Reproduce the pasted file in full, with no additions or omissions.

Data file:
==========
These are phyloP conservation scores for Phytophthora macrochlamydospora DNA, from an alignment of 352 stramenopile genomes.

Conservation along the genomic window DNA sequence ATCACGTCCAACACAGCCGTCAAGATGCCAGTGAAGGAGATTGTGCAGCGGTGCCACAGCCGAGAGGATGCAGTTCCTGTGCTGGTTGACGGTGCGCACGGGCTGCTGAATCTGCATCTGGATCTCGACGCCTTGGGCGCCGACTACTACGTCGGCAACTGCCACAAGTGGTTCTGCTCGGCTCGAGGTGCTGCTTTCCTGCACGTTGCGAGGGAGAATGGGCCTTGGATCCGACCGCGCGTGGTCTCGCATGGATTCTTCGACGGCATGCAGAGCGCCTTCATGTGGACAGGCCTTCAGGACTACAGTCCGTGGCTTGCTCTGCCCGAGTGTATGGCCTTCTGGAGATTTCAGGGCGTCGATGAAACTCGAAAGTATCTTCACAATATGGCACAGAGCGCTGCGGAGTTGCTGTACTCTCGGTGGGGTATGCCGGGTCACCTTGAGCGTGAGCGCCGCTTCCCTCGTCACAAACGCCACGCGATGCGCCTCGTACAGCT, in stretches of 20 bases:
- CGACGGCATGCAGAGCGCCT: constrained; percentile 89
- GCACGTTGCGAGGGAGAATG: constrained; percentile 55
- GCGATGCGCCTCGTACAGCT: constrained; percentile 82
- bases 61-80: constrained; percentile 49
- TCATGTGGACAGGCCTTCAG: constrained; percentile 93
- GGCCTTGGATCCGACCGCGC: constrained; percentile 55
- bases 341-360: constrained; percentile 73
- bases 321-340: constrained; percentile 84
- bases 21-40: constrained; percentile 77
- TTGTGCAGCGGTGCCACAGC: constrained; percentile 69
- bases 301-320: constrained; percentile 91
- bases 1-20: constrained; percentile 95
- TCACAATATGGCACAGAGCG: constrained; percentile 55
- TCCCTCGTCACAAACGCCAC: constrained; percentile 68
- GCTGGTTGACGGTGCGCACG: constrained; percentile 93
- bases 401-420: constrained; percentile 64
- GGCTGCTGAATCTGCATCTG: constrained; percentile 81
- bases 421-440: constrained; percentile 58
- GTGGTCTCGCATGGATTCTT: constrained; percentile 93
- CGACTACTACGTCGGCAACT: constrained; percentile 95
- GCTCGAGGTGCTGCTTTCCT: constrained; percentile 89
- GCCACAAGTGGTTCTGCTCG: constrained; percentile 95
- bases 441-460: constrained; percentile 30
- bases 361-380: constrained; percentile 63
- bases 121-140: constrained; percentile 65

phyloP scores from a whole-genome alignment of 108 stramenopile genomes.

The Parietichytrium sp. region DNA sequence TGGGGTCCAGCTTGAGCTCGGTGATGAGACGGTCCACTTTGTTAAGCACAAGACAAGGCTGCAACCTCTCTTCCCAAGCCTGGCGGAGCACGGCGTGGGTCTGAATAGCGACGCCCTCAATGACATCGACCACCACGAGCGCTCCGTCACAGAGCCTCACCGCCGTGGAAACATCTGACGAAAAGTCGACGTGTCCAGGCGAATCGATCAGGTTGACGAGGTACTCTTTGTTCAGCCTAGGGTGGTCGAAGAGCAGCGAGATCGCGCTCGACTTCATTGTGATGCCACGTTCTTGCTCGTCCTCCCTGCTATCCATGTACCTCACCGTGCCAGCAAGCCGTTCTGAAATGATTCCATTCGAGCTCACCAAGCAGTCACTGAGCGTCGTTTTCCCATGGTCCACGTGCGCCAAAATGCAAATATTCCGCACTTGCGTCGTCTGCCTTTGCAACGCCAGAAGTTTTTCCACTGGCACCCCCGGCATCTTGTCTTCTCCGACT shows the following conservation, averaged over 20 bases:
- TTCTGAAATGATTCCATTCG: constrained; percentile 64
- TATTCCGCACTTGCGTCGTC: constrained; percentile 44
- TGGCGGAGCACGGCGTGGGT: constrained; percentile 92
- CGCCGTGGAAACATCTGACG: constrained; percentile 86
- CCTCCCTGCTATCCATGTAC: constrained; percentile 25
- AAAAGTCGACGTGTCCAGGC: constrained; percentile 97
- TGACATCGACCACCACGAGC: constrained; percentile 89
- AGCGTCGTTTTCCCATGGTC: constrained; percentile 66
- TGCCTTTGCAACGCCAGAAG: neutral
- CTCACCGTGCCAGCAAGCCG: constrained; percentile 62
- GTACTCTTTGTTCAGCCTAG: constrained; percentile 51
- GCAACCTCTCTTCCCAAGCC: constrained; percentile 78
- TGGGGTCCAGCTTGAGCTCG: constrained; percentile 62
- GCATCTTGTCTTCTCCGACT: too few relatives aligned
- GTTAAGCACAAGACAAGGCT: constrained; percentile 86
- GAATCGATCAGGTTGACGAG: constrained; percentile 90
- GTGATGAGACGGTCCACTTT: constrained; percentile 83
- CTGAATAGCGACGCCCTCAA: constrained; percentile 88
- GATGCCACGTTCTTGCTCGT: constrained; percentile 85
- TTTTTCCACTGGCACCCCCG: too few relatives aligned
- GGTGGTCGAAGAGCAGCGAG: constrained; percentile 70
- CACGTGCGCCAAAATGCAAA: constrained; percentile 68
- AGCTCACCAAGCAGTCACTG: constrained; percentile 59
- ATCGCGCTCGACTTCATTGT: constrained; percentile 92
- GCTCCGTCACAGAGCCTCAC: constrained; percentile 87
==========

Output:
These are phyloP conservation scores for Phytophthora macrochlamydospora DNA, from an alignment of 352 stramenopile genomes.

Conservation along the genomic window DNA sequence ATCACGTCCAACACAGCCGTCAAGATGCCAGTGAAGGAGATTGTGCAGCGGTGCCACAGCCGAGAGGATGCAGTTCCTGTGCTGGTTGACGGTGCGCACGGGCTGCTGAATCTGCATCTGGATCTCGACGCCTTGGGCGCCGACTACTACGTCGGCAACTGCCACAAGTGGTTCTGCTCGGCTCGAGGTGCTGCTTTCCTGCACGTTGCGAGGGAGAATGGGCCTTGGATCCGACCGCGCGTGGTCTCGCATGGATTCTTCGACGGCATGCAGAGCGCCTTCATGTGGACAGGCCTTCAGGACTACAGTCCGTGGCTTGCTCTGCCCGAGTGTATGGCCTTCTGGAGATTTCAGGGCGTCGATGAAACTCGAAAGTATCTTCACAATATGGCACAGAGCGCTGCGGAGTTGCTGTACTCTCGGTGGGGTATGCCGGGTCACCTTGAGCGTGAGCGCCGCTTCCCTCGTCACAAACGCCACGCGATGCGCCTCGTACAGCT, in stretches of 20 bases:
- CGACGGCATGCAGAGCGCCT: constrained; percentile 89
- GCACGTTGCGAGGGAGAATG: constrained; percentile 55
- GCGATGCGCCTCGTACAGCT: constrained; percentile 82
- bases 61-80: constrained; percentile 49
- TCATGTGGACAGGCCTTCAG: constrained; percentile 93
- GGCCTTGGATCCGACCGCGC: constrained; percentile 55
- bases 341-360: constrained; percentile 73
- bases 321-340: constrained; percentile 84
- bases 21-40: constrained; percentile 77
- TTGTGCAGCGGTGCCACAGC: constrained; percentile 69
- bases 301-320: constrained; percentile 91
- bases 1-20: constrained; percentile 95
- TCACAATATGGCACAGAGCG: constrained; percentile 55
- TCCCTCGTCACAAACGCCAC: constrained; percentile 68
- GCTGGTTGACGGTGCGCACG: constrained; percentile 93
- bases 401-420: constrained; percentile 64
- GGCTGCTGAATCTGCATCTG: constrained; percentile 81
- bases 421-440: constrained; percentile 58
- GTGGTCTCGCATGGATTCTT: constrained; percentile 93
- CGACTACTACGTCGGCAACT: constrained; percentile 95
- GCTCGAGGTGCTGCTTTCCT: constrained; percentile 89
- GCCACAAGTGGTTCTGCTCG: constrained; percentile 95
- bases 441-460: constrained; percentile 30
- bases 361-380: constrained; percentile 63
- bases 121-140: constrained; percentile 65

phyloP scores from a whole-genome alignment of 108 stramenopile genomes.

The Parietichytrium sp. region DNA sequence TGGGGTCCAGCTTGAGCTCGGTGATGAGACGGTCCACTTTGTTAAGCACAAGACAAGGCTGCAACCTCTCTTCCCAAGCCTGGCGGAGCACGGCGTGGGTCTGAATAGCGACGCCCTCAATGACATCGACCACCACGAGCGCTCCGTCACAGAGCCTCACCGCCGTGGAAACATCTGACGAAAAGTCGACGTGTCCAGGCGAATCGATCAGGTTGACGAGGTACTCTTTGTTCAGCCTAGGGTGGTCGAAGAGCAGCGAGATCGCGCTCGACTTCATTGTGATGCCACGTTCTTGCTCGTCCTCCCTGCTATCCATGTACCTCACCGTGCCAGCAAGCCGTTCTGAAATGATTCCATTCGAGCTCACCAAGCAGTCACTGAGCGTCGTTTTCCCATGGTCCACGTGCGCCAAAATGCAAATATTCCGCACTTGCGTCGTCTGCCTTTGCAACGCCAGAAGTTTTTCCACTGGCACCCCCGGCATCTTGTCTTCTCCGACT shows the following conservation, averaged over 20 bases:
- TTCTGAAATGATTCCATTCG: constrained; percentile 64
- TATTCCGCACTTGCGTCGTC: constrained; percentile 44
- TGGCGGAGCACGGCGTGGGT: constrained; percentile 92
- CGCCGTGGAAACATCTGACG: constrained; percentile 86
- CCTCCCTGCTATCCATGTAC: constrained; percentile 25
- AAAAGTCGACGTGTCCAGGC: constrained; percentile 97
- TGACATCGACCACCACGAGC: constrained; percentile 89
- AGCGTCGTTTTCCCATGGTC: constrained; percentile 66
- TGCCTTTGCAACGCCAGAAG: neutral
- CTCACCGTGCCAGCAAGCCG: constrained; percentile 62
- GTACTCTTTGTTCAGCCTAG: constrained; percentile 51
- GCAACCTCTCTTCCCAAGCC: constrained; percentile 78
- TGGGGTCCAGCTTGAGCTCG: constrained; percentile 62
- GCATCTTGTCTTCTCCGACT: too few relatives aligned
- GTTAAGCACAAGACAAGGCT: constrained; percentile 86
- GAATCGATCAGGTTGACGAG: constrained; percentile 90
- GTGATGAGACGGTCCACTTT: constrained; percentile 83
- CTGAATAGCGACGCCCTCAA: constrained; percentile 88
- GATGCCACGTTCTTGCTCGT: constrained; percentile 85
- TTTTTCCACTGGCACCCCCG: too few relatives aligned
- GGTGGTCGAAGAGCAGCGAG: constrained; percentile 70
- CACGTGCGCCAAAATGCAAA: constrained; percentile 68
- AGCTCACCAAGCAGTCACTG: constrained; percentile 59
- ATCGCGCTCGACTTCATTGT: constrained; percentile 92
- GCTCCGTCACAGAGCCTCAC: constrained; percentile 87